The Impact of the Affordable Care Act on New Jobs

A brief summary of this research is included below. The full report is available here.

Problem Statement:

Implementation of the Affordable Care Act will stimulate demand for workers in health care services, an industry in which job growth is already strong. Preparing future entry-level employees to join the field, however, calls for establishing sectoral training strategies that align workers’ skills with local employers’ needs.

What’s the Big Idea?

The Affordable Care Act (ACA), signed into law in 2010, extends health insurance to about 25 million Americans, increasing the demand for health care services. The growth in health care use under the ACA will spur an increase in demand for most health occupations, but will primarily affect entry-level jobs. Many high- growth health occupations require no more than a high school diploma. For example, the U.S. Bureau of Labor Statistics forecasts that there will be 31% job growth for medical assistants, and 32% for pharmacy technicians. At least 40% of the job growth for medical assistants, medical secretaries, pharmacy technicians and pharmacy aides is expected to be attributable to the ACA. Other high-growth occupations that require at least some postsecondary training or education will add 666,700 new jobs by 2020. One- quarter of the increase in these jobs, which include dental assistants and emergency medical technicians (EMTs) and paramedics, is driven by the ACA. Due to an increase in use of primary care services under the ACA, we expect a reduction in the use of acute and subacute care, which may result in a reduction of other jobs requiring some postsecondary education such as nursing aides, orderlies and licensed practical/vocational nurses. While this job growth stands to be a significant source of employment, it will only be realized if there is a sizeable pool of skilled workers from which employers can draw or if employers invest in on-the-job training for unprepared workers. By embracing sectoral training strategies, in particular, policymakers and workforce development leaders can align the supply of and demand for workers, ultimately boosting the number of jobs available.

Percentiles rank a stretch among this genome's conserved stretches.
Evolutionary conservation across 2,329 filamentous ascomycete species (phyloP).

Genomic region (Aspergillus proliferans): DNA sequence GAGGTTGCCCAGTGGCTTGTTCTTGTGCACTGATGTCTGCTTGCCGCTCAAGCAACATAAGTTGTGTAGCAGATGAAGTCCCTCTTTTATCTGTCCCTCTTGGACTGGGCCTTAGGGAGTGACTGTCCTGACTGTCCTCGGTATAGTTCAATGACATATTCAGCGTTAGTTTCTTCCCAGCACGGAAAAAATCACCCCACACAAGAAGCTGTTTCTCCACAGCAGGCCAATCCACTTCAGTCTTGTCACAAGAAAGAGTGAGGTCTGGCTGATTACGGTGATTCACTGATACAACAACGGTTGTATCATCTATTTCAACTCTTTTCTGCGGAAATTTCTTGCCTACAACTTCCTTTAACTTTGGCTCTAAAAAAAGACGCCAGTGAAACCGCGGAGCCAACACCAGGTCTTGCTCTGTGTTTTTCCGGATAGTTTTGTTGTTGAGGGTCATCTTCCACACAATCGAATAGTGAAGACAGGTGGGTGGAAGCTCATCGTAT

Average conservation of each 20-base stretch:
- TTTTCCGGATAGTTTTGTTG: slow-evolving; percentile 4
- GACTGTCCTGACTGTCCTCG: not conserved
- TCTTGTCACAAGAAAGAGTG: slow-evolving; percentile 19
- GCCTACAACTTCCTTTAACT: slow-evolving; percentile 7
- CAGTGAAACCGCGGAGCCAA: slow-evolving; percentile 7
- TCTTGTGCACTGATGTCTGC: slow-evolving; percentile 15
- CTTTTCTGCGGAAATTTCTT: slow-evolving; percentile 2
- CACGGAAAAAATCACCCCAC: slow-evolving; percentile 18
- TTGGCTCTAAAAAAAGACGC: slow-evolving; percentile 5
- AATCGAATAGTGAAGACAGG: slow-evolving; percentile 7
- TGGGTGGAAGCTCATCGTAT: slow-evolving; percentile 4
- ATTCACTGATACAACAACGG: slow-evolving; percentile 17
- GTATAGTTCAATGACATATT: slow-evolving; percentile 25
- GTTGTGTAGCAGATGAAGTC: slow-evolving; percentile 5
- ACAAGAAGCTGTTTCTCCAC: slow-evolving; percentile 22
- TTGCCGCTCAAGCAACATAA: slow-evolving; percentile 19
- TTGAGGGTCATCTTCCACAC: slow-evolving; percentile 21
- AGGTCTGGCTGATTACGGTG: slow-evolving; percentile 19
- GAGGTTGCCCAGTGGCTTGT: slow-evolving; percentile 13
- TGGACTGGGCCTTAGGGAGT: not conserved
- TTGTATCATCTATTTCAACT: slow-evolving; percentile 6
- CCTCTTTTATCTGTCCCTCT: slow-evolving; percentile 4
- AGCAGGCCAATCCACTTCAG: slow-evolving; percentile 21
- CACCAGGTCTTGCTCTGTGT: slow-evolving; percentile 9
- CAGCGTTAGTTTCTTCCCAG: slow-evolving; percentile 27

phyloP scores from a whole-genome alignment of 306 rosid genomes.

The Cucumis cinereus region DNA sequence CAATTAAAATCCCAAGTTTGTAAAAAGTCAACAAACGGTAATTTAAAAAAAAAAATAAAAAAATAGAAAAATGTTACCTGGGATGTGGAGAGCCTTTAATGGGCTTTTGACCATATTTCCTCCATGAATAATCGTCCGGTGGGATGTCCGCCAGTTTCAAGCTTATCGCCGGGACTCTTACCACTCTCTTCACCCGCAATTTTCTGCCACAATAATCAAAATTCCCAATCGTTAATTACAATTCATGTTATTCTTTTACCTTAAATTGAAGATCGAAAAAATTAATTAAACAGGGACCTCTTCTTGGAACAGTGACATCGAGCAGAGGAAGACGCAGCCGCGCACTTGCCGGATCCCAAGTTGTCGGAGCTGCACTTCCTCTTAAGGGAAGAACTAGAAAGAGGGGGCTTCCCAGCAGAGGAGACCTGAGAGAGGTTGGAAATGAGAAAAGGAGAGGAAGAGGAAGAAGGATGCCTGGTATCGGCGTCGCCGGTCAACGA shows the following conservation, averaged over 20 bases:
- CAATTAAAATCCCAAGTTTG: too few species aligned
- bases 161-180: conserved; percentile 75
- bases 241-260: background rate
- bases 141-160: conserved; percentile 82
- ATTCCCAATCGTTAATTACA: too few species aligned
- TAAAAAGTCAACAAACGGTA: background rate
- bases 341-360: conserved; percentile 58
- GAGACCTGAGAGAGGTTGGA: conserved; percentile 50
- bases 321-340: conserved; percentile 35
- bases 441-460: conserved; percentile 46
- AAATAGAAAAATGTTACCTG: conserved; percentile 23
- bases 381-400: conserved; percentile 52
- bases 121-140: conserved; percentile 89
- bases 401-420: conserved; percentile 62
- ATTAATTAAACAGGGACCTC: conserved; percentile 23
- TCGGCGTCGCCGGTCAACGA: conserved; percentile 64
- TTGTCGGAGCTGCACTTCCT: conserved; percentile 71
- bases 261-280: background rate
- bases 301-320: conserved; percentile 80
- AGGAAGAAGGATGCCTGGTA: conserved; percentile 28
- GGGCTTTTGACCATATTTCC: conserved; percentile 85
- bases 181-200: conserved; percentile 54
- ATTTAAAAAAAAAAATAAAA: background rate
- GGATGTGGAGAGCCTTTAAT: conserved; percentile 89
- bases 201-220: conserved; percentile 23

How Does This Create Jobs?

There is not enough capacity currently to train an adequate supply of workers for many health care services jobs, and many would-be workers face financial and nonfinancial barriers that prevent them from obtaining the requisite education. Additionally, the specific type and number of workers demanded often varies from region to region. Sectoral training strategies help produce a pool of skilled workers. Taking a “systems approach to workforce development,” they target specific occupation clusters; operate hrough credible organizations to tailor region- and industry-specific programs; support the continued enhancement of workers’ skills and competitiveness; and meet the needs of employers so they can better compete in the marketplace.[1] One study found that participants in well-established, sector-focused training programs earned significantly more and were more likely to work and work more consistently than similar low-income individuals who did not participate in sector-focused training programs but were free to receive services from any other training programs.[2]